‘Restitution has failed’

2015-11-10 06:00
About 200 people marched to the Civic Centre demanding their land in District Six back, saying they have waited long enough and they want to die on their land.  PHOTO: TIYESE JERANJI

About 200 people marched to the Civic Centre demanding their land in District Six back, saying they have waited long enough and they want to die on their land. PHOTO: TIYESE JERANJI

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“Every month I go visit the land that was taken from us by force. It tears my heart when I see what the city is doing to District Six. They are building, but they don’t want to give us our land back.”

These were the words of a teary Bahia Abrahams as she marched with 200 other people to the Civic Centre in the city centre to demand their land. The march was organised by the District Six Working Committee to address mayor Patricia de Lille so that they could make some progress in getting their land back.

Abrahams’s family had been forcefully removed from District Six. She now lives in Mitchell’s Plain.

The protesters handed over a memorandum of grievances of 16 pages. They said they wanted an answer within seven working days, because they had waited for too long.

Abrahams said she wanted to die in District Six.

“I’m not happy in Mitchell’s Plain. It’s like we are in prison. The drugs, gangsterism and crime are out of hand. Gangsters are running our lives.

“They must just take us back where we belong. I grew up in District Six and that’s where I want to die. Nothing is being done about the land, instead they keep building for their own benefit. On some areas the grass is growing again.

“It’s a shame, when we lived in District Six we were so happy but by moving us they took our happiness away. If the City doesn’t listen to us this time around we will go squat on the land. It belongs to us. Until when should we wait?” she said.

Darawiesa de Villiers, another land claimant who is living in Lentegeur, said they wanted their land back because that is where their livelihood was.

“People are getting old. For how long must we wait? They promised us that we will have the land but we are still waiting. We can’t wait any longer. Our lives are there. We have memorises there. The City must act now; we are tired of empty promises,” she said.

There are claims that initially 150 hectare of land was supposed to be given back to the people, but with the City building on it they only have 42 hectare left, which is not enough for the claimants.

Shahied Ajam, chairperson of the District Six Working Committee, says it’s practically impossible to compensate for the injustices done through the Natives Land and Group Areas acts.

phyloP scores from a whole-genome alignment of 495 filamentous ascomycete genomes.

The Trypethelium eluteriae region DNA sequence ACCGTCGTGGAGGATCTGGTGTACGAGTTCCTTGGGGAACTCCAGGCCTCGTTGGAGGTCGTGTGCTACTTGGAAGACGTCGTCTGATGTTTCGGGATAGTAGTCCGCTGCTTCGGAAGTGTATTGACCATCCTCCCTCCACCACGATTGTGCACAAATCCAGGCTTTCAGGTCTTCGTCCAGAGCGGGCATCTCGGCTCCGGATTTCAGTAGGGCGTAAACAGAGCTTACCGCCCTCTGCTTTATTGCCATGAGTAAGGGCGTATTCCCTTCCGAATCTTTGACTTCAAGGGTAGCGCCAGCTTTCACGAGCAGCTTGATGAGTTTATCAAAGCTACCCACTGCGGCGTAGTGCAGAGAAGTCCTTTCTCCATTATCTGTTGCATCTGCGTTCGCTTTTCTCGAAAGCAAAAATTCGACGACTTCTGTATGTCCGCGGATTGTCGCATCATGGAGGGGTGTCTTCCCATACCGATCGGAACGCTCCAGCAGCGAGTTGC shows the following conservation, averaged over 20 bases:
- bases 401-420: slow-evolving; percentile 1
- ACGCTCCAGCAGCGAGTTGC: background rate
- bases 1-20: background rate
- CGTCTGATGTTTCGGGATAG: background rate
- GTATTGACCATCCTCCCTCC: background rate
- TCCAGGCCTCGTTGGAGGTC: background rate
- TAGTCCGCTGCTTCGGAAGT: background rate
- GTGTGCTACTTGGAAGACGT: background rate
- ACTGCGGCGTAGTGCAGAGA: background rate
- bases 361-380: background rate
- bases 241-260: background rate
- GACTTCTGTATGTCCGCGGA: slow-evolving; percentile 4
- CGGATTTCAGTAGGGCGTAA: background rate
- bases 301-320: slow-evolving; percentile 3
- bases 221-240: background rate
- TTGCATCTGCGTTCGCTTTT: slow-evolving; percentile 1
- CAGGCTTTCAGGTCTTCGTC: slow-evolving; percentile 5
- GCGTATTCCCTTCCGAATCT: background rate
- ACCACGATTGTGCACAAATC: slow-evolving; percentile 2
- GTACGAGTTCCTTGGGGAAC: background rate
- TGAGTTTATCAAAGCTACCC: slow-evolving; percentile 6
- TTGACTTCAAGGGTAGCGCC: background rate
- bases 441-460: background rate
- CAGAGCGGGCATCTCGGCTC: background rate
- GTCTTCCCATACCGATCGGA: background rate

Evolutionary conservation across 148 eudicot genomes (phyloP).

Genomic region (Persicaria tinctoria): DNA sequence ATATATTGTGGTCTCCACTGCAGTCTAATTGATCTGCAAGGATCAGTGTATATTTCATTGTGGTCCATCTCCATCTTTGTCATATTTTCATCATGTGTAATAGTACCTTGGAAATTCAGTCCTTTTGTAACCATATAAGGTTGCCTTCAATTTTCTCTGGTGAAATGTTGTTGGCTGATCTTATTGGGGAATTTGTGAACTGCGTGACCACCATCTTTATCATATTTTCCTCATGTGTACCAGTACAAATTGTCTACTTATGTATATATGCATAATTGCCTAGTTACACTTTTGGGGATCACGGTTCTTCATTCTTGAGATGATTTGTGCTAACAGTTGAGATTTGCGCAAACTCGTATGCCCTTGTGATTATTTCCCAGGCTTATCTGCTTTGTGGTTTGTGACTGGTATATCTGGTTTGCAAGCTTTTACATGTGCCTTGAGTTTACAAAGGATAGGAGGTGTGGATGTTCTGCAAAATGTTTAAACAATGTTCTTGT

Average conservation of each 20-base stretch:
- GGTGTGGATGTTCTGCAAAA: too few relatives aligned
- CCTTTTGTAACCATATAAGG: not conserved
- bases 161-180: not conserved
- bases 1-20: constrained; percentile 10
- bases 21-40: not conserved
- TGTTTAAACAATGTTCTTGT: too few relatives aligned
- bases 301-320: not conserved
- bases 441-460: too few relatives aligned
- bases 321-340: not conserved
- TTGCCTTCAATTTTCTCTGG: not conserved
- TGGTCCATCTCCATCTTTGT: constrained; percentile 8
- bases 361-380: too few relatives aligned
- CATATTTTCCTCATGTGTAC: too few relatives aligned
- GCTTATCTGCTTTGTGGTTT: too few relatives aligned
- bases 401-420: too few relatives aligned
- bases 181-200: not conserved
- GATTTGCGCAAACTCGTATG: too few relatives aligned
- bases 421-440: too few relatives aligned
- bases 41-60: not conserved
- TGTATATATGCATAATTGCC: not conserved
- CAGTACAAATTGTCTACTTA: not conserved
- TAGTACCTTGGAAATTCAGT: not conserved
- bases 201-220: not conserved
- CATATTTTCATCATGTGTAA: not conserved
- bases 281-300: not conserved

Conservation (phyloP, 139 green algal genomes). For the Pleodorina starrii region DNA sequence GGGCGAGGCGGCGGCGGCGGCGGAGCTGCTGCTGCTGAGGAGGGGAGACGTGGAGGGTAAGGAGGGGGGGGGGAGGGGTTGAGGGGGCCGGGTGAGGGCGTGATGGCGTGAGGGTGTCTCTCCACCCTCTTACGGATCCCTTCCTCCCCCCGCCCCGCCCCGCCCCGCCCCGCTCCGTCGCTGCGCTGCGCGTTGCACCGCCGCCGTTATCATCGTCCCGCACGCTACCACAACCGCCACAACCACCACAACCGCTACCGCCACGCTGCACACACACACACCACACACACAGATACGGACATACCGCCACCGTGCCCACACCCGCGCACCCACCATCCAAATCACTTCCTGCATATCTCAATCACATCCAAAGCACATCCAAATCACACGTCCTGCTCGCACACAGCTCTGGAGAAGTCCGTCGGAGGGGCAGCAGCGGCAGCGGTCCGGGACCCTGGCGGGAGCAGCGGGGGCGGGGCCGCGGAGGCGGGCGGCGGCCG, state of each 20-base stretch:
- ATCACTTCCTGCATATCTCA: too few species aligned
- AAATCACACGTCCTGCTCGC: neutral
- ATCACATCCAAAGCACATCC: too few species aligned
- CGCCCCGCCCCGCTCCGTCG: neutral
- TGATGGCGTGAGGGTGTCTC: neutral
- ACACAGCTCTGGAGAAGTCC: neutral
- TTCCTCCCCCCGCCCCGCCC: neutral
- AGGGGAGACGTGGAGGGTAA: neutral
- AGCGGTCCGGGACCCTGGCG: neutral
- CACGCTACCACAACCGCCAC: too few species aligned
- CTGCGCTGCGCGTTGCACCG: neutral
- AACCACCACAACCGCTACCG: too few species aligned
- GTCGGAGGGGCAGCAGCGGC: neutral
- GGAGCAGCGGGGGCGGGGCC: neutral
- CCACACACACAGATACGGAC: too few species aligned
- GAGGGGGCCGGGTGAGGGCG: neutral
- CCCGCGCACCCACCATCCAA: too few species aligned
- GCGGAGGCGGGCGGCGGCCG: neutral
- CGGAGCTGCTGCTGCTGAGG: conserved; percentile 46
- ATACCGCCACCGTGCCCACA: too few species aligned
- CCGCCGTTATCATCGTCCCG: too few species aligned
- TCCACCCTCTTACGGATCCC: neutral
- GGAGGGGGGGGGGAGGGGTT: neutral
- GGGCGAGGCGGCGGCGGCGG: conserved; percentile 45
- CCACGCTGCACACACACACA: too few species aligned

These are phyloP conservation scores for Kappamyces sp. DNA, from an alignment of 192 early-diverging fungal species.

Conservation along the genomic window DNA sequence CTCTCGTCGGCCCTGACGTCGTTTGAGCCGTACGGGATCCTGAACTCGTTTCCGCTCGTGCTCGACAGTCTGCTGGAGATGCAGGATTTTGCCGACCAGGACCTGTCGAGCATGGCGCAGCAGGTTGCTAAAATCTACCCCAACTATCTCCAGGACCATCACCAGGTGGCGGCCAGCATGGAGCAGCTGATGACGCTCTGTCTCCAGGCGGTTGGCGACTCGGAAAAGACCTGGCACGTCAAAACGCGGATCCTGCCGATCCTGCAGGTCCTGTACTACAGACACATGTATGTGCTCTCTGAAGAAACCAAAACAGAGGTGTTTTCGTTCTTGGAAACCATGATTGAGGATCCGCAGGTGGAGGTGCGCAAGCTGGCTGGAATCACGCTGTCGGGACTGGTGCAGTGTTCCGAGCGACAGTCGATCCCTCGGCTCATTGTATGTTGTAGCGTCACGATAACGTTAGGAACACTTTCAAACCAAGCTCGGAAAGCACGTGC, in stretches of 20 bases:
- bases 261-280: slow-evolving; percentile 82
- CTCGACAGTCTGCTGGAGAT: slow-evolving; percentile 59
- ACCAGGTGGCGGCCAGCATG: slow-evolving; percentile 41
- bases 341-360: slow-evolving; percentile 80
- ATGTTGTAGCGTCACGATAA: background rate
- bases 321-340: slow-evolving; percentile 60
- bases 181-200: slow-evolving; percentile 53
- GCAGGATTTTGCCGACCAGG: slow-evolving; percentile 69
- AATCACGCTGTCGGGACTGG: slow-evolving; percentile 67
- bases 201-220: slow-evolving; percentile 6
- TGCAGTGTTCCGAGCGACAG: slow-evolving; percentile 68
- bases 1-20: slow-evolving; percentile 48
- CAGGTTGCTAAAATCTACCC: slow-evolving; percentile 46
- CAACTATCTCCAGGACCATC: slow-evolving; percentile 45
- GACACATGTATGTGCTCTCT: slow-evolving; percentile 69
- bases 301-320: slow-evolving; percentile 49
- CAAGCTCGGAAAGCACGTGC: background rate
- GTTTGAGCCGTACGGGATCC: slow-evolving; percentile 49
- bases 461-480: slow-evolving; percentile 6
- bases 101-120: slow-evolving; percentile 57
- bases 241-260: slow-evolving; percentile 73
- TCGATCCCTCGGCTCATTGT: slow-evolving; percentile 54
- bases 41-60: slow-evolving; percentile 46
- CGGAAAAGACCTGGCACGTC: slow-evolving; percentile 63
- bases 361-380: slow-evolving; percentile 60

“No amount of money can ever compensate for the amount of indignities inflicted upon the people on the grounds of the colour of their skin. It is equally impossible to imagine how, for 21 years into democracy in the new South Africa, a previously disenfranchised people, who were disposed of their rights and forcibly evicted from their homes in the apartheid era, have not yet been properly restituted. Moreover, it is unacceptable that people continue to suffer humiliation and personal setbacks, when they have been deprived of their basic human rights for so long,” he says.

The memorandum includes a proposal for holistic remedies and calls on the City of Cape Town to act.

“Since corruption crept into the first round with the flopped housing development scheme, a forensic audit should be conducted into how the housing allocation to residents presently occupying houses in District Six was done. We want a fast-tracking of things, because the people can’t wait any longer.

“The mayor must be brave enough to admit that urban restitution, particularly in the case of District Six, has been a failure. Local, provincial and national government should now become proactive in their efforts to restore the people’s dignity before it is too late, since many claimants are elderly and fear that justice may not be brought in their lifetime,” says Ajam.

Wilfred Solomons-Johannes, a representative of the mayor’s office, accepted the memorandum.

“We will look into and respond, but this has been communicated time and again that this is not the City’s matter but of the department of rural development and land reform. The City has done what it was supposed to do and land has been released to the national government, so everything lies with it. However, we will help them follow the right channels but the people who are marching are the very same people who are blocking opportunities for others.”

Ian Neilson, deputy mayor, says the City released 42 hectare of available, City-owned land to the department of rural development and land reform in 2000 and has budgeted for service provision. He adds that it is the department that decides which development option to pursue and drives the process to determine which applicants are the beneficiaries of the development.


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